Begone vain thoughts; far removed by every worldly imagination now. We are about to come into an awful presence, and well may we cry, “Put off thy shoes from off thy feet, for the place whereon thou standest is holy ground.” Methinks I see the throne of grace. ‘Tis but through a glass darkly, but these eyes behold it. The throne is placed upon the eternal hills of God’s immutable purpose and decree. Deep settled in unfailing wisdom and unswerving love these mountains never move. There they stand; while nature changes they move not, and though the sun may rise and set, they abide for ever and for evermore the same. The throne itself, standing upon those lofty hills, has for its pedestal divine fidelity, divine faithfulness, and the eternal will of God. Didst ever see such a throne as that? The thrones of monarchs rock and reel, but this is settled and abideth for ever in God’s faithfulness and truth. ‘Tis true that the throne of many a dynasty has been cemented by blood, and so is this indeed, but not with the blood of murdered men, or of soldiers slain in battle. To make this throne secure it is cemented with the precious blood of the Son of God, as of a lamb without blemish and without spot. Nay, as if this did not suffice, this throne is settled by the eternal oath. God swears by himself because he can swear by no greater, that by two immutable things wherein it was impossible for God to lie, we might have strong consolation who have fled for refuge to Christ Jesus our Lord. Oh! grace – I see thy throne; I mark its solid base. A faithful and unchanging God lays the foundation of the throne in oaths and promises, and blood. And now look upward. Do you see the shining steps? The throne is of pure white alabaster, and every step is of solid light. The steps are the divine openings of providence as he gradually developes his mighty scheme. And see on either side – as on the throne of Solomon there were lions that did lie upon the steps – so on either side of the steps of the throne of grace I see two lions ready to guard and protect it. And who are these? Their names are Justice and Holiness. Let any attempt to assail that throne, and Justice will devour them, and Holiness with its fiery eyes will utterly consume them. Oh! glorious thought, Christian! That very justice which once seems to stand in the way of grace is one of the lions which guard the throne; and that very holiness which seemed once to put a barrier between thy soul and bliss, now stands there as a mighty one to guard the seat and throne of sovereign grace.

     Now look upward if your eyes can bear the light. You cannot see the full form and visage of the Lord of Grace – the King; but if ye can dimly discern it – I see upon that throne one who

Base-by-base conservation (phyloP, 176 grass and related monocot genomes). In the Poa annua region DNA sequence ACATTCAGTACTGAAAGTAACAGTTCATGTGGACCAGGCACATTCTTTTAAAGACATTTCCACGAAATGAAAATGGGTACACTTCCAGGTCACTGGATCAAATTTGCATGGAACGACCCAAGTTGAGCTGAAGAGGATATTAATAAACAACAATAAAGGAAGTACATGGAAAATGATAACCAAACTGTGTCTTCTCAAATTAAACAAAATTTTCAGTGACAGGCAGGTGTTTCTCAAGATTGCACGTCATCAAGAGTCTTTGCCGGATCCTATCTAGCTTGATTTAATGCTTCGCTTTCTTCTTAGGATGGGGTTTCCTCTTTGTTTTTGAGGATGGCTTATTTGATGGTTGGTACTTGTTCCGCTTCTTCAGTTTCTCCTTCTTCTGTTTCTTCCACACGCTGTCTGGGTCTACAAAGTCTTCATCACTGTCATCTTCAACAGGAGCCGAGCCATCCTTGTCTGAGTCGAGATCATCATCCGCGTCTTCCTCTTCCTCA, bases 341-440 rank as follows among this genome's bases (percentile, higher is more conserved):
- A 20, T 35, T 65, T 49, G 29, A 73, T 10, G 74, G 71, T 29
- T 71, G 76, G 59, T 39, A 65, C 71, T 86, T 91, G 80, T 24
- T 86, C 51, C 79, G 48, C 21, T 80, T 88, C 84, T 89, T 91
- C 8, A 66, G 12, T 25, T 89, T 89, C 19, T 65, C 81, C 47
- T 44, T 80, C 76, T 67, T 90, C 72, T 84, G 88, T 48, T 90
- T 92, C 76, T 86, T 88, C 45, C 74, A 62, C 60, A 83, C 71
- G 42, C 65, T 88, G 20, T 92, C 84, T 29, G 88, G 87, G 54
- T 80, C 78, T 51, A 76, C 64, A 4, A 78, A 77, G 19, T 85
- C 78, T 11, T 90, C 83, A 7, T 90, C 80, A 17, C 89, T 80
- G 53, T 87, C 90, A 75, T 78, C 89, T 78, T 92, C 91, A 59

"Looks like a lamb that has been slain,
And wears his priesthood still."

     Ay, though ye cannot see him, yet he sees us, and that Divine image is scattering mercies upon us now. The eyes of grace are the suns of the spiritual universe; the hands of grace scatter lavish bounties throughout all the church of the firstborn, and those lips of grace are uttering continually those once unspoken decrees which speak when they are fulfilled are carried out in gracious providences. But come hither and look upward. Bow thyself in that presence before which the angels cry “Holy, holy, holy,” and veil their faces with their wings. See above the throne, and above the image and likeness of him that sits thereon, - above that throne of grace, behold, behold, THE CROWN. Was ever such a crown? Nay, ‘tis no one, ‘tis many: there are many crowns and many jewels in each of the many crowns. And whence came these crowns of grace? Oh! they are crowns that have been won in fields of fight; they are crowns, too, that have been given by grateful hearts. And there, as I gaze, methinks I see many a soul that was once black with sin, made bright and sparkling, and there it is in the crown of grace, glittering like a diamond. And, my soul, shalt thou be there? Shalt thou be one of those ever-glittering, undimmed jewels? Shalt thou be in that crown? Oh! glorious day, when shalt thou come, when I shall be a real jewel in the crown of Jesus? But are ye not there now, men and brethren? Have you not crowned Jesus Christ already, some of you? Have not you in yours songs, and in your lives, felt that you must crown him? And often, as we have sung that hymn, could you not sing it again? – 

“All hail the power of Jesu’s name,
Let angels prostrate fall;
Bring forth the royal diadem,
And crown him Lord of all.”

     Jesus, we crown thee, we crown thee. All hail ! all hail ! thou King of kings— thou God of love. Behold thy church bows herself before thee

“With vials full of odour sweet,
And harps of sweeter sound.”

     The elders chant before thy presence, and we, even we adore thee. Though silver of angelic praise, and gold of perfect melody we cannot boast, — yet such as we have we give thee. Unto him that sitteth upon the throne— unto him that liveth and was dead — unto grace in the person of the Lord Jesus be glory, and honour, and majesty, and power, and dominion, and might, for ever and ever. Amen.